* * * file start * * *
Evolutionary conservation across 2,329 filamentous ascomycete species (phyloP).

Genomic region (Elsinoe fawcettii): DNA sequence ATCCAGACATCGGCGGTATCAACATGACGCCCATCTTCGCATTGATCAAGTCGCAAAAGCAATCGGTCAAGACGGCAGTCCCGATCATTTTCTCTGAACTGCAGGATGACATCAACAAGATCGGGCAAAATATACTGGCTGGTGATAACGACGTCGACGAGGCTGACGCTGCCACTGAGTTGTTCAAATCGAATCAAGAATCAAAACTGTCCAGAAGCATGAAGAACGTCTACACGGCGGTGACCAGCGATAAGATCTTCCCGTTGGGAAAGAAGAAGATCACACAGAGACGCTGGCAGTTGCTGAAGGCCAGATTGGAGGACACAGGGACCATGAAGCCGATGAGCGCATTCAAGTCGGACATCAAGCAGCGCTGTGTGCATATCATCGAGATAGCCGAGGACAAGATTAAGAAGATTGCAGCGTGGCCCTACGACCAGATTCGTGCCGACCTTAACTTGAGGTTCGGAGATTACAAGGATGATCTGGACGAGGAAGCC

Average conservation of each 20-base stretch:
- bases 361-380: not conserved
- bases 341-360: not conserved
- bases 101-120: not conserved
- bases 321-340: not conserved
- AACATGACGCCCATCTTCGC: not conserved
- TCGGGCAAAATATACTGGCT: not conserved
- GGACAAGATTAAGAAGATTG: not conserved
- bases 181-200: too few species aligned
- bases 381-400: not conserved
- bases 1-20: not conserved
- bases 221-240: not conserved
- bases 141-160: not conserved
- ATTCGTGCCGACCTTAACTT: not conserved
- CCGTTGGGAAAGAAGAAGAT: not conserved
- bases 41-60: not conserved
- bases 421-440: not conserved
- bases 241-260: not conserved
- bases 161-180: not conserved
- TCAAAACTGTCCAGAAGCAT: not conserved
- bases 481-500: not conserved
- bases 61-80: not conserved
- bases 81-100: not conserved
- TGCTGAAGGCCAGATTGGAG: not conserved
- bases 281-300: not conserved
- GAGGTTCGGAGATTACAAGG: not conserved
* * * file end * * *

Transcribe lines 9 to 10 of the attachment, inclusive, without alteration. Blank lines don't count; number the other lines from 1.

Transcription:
- TCGGGCAAAATATACTGGCT: not conserved
- GGACAAGATTAAGAAGATTG: not conserved